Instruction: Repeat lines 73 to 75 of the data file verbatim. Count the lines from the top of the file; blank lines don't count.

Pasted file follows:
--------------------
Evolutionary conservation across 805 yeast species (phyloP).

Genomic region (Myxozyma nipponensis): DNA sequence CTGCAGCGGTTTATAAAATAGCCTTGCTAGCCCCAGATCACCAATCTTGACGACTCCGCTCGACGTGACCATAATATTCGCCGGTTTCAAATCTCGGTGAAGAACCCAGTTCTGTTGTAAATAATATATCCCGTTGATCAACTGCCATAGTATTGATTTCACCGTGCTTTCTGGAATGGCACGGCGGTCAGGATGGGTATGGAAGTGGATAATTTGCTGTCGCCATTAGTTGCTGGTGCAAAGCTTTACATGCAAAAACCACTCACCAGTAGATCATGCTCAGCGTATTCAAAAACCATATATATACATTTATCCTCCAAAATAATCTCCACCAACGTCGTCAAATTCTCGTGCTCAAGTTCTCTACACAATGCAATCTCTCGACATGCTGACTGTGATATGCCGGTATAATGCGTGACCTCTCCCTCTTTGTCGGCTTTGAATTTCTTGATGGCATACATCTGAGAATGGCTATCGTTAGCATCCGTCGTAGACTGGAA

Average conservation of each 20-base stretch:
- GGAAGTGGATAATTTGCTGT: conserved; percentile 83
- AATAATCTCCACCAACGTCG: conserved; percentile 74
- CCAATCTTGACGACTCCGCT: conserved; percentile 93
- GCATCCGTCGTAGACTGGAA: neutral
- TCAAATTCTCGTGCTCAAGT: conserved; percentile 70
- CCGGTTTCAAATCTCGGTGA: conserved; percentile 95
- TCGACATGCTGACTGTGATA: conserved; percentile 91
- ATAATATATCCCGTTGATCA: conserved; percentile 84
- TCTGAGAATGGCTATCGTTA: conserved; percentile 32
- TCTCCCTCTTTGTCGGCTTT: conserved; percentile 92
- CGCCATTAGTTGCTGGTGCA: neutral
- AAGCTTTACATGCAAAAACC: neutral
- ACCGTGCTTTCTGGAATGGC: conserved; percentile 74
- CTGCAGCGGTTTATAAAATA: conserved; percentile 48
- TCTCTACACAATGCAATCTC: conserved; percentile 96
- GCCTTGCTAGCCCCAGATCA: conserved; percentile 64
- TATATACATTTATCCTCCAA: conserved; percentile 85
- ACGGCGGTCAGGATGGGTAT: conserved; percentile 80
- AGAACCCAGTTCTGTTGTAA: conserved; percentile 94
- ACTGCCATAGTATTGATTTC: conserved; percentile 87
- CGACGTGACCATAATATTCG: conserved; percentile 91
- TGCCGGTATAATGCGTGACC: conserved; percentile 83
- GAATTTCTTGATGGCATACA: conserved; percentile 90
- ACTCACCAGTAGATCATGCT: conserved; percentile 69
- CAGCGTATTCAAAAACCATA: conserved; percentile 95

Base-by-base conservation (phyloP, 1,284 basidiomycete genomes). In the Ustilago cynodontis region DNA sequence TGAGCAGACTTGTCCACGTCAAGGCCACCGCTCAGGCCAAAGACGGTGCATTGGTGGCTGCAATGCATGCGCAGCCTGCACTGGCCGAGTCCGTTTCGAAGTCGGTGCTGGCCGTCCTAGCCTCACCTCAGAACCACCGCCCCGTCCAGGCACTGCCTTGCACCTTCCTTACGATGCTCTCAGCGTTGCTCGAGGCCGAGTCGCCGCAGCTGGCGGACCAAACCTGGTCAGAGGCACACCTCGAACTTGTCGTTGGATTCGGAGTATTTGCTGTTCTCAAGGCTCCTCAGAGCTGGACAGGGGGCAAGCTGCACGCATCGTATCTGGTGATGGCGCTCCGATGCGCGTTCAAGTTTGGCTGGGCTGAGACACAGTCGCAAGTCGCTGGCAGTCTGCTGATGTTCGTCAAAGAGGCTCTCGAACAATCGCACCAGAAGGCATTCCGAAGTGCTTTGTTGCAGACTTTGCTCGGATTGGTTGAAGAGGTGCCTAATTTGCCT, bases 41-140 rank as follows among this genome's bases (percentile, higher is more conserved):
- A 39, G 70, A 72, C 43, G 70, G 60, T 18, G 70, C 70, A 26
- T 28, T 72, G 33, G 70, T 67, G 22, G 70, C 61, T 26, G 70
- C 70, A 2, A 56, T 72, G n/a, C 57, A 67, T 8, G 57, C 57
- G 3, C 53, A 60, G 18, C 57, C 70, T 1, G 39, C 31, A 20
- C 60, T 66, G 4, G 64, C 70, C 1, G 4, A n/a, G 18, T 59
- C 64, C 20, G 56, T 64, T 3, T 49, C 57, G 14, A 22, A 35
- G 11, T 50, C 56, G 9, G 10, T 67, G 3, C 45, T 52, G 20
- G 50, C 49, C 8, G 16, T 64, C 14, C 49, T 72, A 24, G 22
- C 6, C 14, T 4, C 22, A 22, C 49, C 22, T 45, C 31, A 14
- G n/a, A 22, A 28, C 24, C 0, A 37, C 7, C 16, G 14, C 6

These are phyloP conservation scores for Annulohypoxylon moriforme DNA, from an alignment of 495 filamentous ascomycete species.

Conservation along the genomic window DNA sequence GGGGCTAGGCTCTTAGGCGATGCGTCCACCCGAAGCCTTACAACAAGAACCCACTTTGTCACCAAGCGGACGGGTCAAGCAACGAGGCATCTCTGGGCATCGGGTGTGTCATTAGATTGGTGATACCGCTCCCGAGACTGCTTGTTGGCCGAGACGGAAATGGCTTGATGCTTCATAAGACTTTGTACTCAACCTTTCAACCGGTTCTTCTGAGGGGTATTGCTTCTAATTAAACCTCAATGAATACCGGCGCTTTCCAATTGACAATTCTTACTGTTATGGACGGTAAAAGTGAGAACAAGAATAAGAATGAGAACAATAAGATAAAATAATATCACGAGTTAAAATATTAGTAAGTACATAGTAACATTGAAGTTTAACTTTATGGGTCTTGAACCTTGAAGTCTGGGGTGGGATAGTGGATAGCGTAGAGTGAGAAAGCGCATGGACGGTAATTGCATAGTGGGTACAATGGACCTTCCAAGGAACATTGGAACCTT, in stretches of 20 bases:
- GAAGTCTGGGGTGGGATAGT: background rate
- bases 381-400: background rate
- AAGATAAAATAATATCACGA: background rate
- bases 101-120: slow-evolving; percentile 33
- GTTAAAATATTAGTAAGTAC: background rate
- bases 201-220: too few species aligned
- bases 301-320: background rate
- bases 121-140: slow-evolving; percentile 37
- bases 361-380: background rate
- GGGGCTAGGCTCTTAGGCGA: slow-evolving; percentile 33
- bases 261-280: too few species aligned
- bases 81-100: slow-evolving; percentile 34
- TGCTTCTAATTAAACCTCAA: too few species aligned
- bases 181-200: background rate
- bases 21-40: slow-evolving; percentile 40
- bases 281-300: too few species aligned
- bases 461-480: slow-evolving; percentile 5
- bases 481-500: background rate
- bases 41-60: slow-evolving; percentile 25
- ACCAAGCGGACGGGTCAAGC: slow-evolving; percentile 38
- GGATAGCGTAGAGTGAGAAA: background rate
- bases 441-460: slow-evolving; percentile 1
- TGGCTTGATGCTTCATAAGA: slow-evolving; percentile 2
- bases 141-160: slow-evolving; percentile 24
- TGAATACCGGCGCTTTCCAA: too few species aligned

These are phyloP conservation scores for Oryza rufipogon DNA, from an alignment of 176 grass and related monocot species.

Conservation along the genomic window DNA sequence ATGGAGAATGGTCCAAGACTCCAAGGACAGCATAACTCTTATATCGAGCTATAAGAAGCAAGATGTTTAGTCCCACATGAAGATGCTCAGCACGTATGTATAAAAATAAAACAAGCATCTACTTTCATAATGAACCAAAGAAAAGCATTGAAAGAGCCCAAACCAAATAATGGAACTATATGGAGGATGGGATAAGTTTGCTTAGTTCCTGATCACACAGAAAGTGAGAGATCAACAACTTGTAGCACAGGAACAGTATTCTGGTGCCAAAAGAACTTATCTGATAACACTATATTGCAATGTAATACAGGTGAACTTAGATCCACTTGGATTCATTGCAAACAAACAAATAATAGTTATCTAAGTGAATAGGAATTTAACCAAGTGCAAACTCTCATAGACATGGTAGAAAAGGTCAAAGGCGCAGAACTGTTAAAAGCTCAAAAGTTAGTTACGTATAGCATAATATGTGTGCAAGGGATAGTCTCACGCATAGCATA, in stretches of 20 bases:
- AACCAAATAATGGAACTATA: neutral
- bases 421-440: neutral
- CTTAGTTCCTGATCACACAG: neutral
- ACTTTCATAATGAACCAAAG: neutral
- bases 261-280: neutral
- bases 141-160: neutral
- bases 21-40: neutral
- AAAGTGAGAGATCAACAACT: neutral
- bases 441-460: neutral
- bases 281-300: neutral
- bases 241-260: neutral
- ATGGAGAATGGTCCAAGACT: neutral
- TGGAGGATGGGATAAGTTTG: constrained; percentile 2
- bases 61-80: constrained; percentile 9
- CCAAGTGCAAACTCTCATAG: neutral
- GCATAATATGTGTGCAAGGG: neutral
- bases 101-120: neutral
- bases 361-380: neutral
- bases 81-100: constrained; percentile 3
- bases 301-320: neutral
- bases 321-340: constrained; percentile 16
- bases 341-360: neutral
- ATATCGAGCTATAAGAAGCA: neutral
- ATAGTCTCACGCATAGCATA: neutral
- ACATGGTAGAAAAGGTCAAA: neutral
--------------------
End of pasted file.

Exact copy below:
- bases 261-280: neutral
- bases 141-160: neutral
- bases 21-40: neutral